LOS ANGELES — When walk-on CJ Baird entered Michigan’s 99-72 victory over Texas A&M for the first time with 41 seconds to go, teammate Jaaron Simmons offered some last-second advice.
“I told him come get the ball and shoot it,” Simmons said.
Encouragement from a teammate was all the coaxing Baird needed to make the most of a rare moment on the floor. The freshman has only played in two previous games this season, four minutes against UC Riverside in late November and three against Alabama A&M four weeks later.
Having grabbed the ball at the top of the key, Baird dribbled down the shot clock, rose up and buried a 25-footer over the outstretched hands of Texas A&M’s 6-foot-10 forward Isiah Jasey. Baird was so excited that he flashed the 3-point sign running back down court as his teammates jumped up and down in celebration on the bench.
“I’ve watched the NCAA tournament for so many years, but I never thought I’d get to do this,” Baird said. “When I shot it, I was like, ‘Oh my gosh, go in, go in.’ When it went in, I got shivers down my whole body. I couldn’t hold back my emotion. It was one of the best feelings of my life.”
Baird’s shot was a fitting ending to a night when Michigan couldn’t miss no matter who shot the ball. The third-seeded Wolverines buried seventh-seeded Texas A&M under an avalanche of threes, sinking 10 before halftime and shooting 14 of 24 from behind the arc for the game.
The most memorable of the 14 was Baird’s because it was so unlikely. Only six months ago, he had no intention of trying to play basketball at Michigan.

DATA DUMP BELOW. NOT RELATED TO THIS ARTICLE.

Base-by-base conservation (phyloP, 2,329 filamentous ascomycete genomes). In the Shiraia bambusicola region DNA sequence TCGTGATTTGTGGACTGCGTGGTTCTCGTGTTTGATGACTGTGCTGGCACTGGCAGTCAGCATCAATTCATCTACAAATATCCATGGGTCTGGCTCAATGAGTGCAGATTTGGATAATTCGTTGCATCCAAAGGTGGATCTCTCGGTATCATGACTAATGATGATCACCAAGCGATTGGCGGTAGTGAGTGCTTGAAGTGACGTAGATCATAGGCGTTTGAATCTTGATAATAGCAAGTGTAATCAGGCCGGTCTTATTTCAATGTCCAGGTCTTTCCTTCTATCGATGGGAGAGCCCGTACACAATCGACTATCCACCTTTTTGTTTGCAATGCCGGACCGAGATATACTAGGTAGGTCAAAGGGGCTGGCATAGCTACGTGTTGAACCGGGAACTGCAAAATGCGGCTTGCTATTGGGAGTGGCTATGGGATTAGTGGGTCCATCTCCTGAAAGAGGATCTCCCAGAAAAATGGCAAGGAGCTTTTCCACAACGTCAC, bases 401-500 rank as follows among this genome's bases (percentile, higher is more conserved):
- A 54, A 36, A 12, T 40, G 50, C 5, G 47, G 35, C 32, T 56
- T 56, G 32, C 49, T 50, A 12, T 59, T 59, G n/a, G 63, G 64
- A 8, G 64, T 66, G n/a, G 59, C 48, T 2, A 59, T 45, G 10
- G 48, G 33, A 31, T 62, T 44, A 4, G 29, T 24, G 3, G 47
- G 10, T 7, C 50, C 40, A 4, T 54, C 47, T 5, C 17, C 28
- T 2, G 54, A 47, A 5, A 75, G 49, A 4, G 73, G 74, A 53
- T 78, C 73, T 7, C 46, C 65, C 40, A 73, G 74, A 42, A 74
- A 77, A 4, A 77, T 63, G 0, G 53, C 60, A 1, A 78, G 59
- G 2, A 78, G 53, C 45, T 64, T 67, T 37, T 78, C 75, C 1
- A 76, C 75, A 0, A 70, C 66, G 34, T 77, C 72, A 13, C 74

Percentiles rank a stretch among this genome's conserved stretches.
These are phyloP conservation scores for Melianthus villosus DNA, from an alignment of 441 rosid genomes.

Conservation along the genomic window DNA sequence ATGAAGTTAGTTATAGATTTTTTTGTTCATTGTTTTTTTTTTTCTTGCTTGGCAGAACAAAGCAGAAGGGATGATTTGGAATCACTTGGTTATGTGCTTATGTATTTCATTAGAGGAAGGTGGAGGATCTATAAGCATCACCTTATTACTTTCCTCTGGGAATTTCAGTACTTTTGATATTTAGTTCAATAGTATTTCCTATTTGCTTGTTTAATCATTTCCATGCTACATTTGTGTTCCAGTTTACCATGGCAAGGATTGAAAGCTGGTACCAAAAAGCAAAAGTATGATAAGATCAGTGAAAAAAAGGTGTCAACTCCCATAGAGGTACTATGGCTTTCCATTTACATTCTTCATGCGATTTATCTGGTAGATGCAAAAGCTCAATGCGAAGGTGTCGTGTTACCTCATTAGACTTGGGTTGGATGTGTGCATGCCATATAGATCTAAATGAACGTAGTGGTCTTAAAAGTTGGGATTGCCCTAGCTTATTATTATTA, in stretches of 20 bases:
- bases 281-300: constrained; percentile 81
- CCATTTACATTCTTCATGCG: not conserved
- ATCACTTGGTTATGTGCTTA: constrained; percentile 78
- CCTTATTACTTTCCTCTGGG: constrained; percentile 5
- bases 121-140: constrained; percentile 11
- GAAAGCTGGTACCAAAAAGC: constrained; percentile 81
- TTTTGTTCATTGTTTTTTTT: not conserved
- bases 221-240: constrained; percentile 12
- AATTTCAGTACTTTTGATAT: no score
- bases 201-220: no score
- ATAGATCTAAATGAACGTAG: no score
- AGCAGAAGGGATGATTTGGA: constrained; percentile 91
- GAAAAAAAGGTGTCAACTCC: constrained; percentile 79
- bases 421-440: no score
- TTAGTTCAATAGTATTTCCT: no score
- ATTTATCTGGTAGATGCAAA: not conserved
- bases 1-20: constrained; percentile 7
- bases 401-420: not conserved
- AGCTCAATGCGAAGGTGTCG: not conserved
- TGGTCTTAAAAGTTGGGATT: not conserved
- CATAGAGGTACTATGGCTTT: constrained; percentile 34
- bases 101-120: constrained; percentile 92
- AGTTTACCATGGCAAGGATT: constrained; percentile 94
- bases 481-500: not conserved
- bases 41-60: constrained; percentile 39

Baird played four seasons of varsity basketball at Detroit Catholic Central High School, but he was a better student than he was a prospect. Rather than play basketball at a nearby Division III school, Baird decided to enroll in Michigan’s business school in hopes of one day forging a career in corporate finance.
One of Baird’s high school coaches reached out to the Michigan staff about the possibility of him walking onto the team. There were no available roster spots, so Baird became a student manager instead.
“I was perfectly content with that for awhile,” Baird said. “I got to be part of the practices and see what happens. Finally, one of our players quit in mid-October for academic reasons. They had an open tryout for his spot, and I won the job. They welcomed me to the team in early November, and it’s been a great ride ever since.”
When Baird got back to the locker room after his 3-pointer, he was chosen to lead the team in singing Michigan’s fight song. Minutes later, he checked his phone and found a flood of calls, texts and tweets, several of them from his parents who are celebrating their 25th anniversary in Italy this week.
Nobody was happier for Baird than Simmons, the player whose encouragement paved the way for the walk-on’s moment in the spotlight.
“He never gets the opportunity to get into a game, especially an NCAA tournament game at that,” Simmons said. “I just wanted him to be able to get a shot up and for him to knock it down.”
– – – – – – –